Mineral by TerraformerRelease date: February 16, 2017
Label: Dunk! Records
A few months ago, we published an interview with Terraformer intending to issue a review of their excellent new record at the same time. Unfortunately, world events being what they are and given that half our staff is secretly involved in clandestine activities to bring down the deep state, our review had to wait until now for publishing. But as any fertility clinic worker will tell you, better late.
Mineral, which was released on Dunk! Records in mid-February, begins with one of the band’s best songs. It starts with a deceptive moment of ambience before dropping a punishing barrage of guitars onto your face like a hail of punches and kicks. Solid technical post-rock follows, chock full of big highs, heavy lows, massive texture, and surprisingly tender meditative moments that pull at the heart strings like big-eyed immigrant children. This is some of the best post-rock out there. Any fan of bands like Pelican, Isis, or Caspian will be very happy with this release.
A first listen and it is hard not to be impressed by how big the band’s sound is given that it is only a three piece. Like Russian Circles, they rely on some helpful equipment that allows them to loop riffs on the fly and augment their layers into some really powerful stuff. The songs have multiple movements and play out like pieces of classical music. This makes the music fundamentally unpredictable and interesting for repeated listens despite the lack of vocals. That said, the changes are never contrived or feel bolted-on, which is something one hears with a lot of instrumental bands. It is in this compositional excellence that Terraformer really shine.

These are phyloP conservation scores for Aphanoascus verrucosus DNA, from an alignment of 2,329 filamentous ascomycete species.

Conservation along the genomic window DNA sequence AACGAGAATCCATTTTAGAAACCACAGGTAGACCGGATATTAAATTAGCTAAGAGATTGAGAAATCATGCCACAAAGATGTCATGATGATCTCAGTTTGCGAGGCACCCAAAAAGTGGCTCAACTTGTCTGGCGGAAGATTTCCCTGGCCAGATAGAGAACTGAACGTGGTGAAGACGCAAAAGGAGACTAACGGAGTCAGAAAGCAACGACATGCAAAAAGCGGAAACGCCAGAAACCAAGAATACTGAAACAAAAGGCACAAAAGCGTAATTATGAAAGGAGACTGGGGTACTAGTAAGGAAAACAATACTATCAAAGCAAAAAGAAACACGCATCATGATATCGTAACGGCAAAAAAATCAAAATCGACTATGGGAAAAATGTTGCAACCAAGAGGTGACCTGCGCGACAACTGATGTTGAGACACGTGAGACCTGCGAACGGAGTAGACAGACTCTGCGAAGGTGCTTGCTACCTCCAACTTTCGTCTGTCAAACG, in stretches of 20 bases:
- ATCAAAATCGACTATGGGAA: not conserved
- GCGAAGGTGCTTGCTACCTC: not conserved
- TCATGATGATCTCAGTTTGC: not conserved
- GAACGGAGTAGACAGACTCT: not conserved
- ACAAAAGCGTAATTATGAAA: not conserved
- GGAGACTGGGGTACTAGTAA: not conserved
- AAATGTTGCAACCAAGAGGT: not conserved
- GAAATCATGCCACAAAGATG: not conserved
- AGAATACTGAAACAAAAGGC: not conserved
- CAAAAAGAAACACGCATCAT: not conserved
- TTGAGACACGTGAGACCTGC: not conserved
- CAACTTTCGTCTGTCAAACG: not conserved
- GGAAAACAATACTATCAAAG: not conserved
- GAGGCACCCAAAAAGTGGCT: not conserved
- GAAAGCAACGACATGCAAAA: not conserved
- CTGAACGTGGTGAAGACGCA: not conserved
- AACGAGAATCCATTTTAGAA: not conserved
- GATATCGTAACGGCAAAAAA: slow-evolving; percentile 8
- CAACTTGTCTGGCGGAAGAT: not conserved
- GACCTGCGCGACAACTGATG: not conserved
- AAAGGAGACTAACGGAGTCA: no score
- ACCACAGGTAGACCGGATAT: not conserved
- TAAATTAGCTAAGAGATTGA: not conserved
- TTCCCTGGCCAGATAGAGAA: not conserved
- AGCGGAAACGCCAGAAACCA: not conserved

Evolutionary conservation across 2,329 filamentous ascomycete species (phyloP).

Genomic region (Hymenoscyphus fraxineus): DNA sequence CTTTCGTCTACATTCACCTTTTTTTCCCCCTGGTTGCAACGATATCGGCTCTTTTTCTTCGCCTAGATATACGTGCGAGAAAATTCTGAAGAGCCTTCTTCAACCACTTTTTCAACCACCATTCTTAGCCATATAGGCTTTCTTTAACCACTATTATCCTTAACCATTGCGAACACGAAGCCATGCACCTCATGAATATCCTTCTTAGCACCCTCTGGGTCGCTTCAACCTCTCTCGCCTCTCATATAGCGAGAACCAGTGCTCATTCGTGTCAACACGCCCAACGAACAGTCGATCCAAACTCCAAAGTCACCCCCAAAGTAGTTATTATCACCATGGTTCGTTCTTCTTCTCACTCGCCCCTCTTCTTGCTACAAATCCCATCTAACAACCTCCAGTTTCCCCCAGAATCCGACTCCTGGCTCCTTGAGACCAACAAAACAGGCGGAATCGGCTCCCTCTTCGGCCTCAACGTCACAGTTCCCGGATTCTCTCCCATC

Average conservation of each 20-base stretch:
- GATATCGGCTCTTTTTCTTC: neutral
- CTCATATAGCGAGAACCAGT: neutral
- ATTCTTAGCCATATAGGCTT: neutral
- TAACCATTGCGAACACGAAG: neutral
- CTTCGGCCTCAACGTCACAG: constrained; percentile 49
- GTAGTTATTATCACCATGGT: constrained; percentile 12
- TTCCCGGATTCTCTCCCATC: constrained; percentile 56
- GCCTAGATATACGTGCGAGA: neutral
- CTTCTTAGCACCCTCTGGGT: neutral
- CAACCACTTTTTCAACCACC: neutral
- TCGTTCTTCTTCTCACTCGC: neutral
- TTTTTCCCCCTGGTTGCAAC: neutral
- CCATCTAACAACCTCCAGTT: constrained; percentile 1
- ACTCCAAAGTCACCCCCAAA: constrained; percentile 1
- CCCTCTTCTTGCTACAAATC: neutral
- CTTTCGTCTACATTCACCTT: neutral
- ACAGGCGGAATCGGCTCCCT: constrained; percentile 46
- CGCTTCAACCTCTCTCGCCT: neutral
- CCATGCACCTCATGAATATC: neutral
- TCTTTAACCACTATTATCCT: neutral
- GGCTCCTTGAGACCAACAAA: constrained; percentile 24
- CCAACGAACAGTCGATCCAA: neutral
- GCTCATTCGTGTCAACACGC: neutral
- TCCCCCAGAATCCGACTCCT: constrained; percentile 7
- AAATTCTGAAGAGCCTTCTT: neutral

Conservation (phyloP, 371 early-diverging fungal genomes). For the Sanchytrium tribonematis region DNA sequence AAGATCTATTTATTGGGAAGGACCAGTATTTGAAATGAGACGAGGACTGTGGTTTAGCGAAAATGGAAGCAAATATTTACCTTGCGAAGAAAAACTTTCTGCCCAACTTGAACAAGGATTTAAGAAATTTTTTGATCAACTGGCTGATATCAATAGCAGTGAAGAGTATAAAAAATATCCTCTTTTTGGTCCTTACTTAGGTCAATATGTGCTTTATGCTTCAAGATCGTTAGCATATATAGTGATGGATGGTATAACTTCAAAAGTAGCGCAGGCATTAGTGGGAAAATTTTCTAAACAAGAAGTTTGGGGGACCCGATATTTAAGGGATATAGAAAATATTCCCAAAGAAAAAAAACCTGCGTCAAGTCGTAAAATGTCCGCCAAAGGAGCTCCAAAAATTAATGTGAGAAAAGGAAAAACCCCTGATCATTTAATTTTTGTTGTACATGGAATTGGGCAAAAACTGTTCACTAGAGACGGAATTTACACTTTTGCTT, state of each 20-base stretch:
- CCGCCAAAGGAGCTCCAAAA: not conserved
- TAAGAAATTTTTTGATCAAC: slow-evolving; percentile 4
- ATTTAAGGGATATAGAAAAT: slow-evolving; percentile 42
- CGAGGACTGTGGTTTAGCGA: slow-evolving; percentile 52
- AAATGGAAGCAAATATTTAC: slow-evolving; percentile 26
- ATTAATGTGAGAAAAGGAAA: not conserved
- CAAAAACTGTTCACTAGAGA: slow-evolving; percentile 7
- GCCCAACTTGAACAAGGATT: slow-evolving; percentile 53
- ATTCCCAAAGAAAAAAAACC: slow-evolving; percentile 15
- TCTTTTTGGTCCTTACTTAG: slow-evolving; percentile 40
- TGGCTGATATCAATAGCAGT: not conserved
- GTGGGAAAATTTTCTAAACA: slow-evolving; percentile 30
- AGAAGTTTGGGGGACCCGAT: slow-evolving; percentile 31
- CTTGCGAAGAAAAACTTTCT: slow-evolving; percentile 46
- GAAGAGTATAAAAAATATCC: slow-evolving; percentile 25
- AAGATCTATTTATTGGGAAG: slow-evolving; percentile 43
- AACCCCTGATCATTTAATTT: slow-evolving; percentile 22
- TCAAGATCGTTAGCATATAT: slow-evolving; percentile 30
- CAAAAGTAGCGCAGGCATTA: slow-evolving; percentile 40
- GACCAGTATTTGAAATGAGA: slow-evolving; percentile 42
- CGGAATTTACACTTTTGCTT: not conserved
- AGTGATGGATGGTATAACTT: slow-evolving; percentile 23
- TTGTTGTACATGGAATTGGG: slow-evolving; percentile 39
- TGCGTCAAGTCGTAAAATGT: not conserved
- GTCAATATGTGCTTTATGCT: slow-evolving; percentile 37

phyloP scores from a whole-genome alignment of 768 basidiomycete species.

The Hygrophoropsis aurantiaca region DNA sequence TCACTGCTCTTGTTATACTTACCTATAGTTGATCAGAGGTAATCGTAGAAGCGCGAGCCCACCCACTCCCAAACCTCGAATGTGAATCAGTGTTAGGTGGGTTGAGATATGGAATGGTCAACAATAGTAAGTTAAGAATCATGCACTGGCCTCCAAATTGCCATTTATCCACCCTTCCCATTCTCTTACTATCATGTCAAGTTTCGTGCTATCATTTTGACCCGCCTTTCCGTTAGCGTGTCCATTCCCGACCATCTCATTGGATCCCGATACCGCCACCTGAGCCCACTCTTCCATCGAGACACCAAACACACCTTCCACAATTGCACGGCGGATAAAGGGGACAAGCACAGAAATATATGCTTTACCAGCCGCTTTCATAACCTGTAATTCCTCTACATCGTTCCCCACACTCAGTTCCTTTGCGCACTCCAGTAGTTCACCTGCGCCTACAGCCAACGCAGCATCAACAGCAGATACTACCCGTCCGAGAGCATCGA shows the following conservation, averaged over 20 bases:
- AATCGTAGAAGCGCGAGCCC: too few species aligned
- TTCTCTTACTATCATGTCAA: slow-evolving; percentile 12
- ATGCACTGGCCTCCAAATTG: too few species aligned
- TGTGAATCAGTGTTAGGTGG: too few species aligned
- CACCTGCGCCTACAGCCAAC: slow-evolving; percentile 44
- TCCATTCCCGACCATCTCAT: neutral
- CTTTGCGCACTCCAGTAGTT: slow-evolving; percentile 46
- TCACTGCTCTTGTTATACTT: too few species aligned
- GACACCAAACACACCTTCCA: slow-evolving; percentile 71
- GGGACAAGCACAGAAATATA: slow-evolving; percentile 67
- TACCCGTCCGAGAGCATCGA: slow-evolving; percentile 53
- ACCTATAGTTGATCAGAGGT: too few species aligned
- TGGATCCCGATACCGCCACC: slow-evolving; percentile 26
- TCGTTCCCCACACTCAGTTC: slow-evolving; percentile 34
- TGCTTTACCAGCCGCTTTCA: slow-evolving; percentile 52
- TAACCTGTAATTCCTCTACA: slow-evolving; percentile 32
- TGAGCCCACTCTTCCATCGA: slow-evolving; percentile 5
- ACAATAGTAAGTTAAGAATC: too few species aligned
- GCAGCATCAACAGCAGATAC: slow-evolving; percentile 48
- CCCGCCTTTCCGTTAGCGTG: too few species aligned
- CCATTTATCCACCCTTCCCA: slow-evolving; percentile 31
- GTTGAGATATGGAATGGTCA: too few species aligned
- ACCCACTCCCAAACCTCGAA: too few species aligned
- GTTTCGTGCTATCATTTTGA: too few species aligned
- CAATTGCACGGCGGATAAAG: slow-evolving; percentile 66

The songs are all named after metals, rocks, and seas, which begets the album title, Mineral. All except one song, that is – ‘Penelope’. ‘Penelope’ is the heaviest, fastest pace and most angular song on the record, which makes one wonder who this Penelope is and what the heck she did to deserve such a song. The elemental theme fits the general theme of the album really well, though, since there is a natural freshness and clarity to the music. While heavy, it never feels depressing or negative. Nor is it technical to the point of lacking in emotional punch. Quite the opposite, the album is actually quite passionate and it’s hard not to feel a very full range of emotions listening to it. The final song, ‘The Ether Shell’ is especially hard-hitting that way and leaves the listener melancholified, but wanting to hear more.
The only thing I’m not in love with is the album cover, which carries a sense of diffuse fuzziness, the exact opposite of what their music is like. But isn’t there some saying out there that one shouldn’t judge a book by its cover?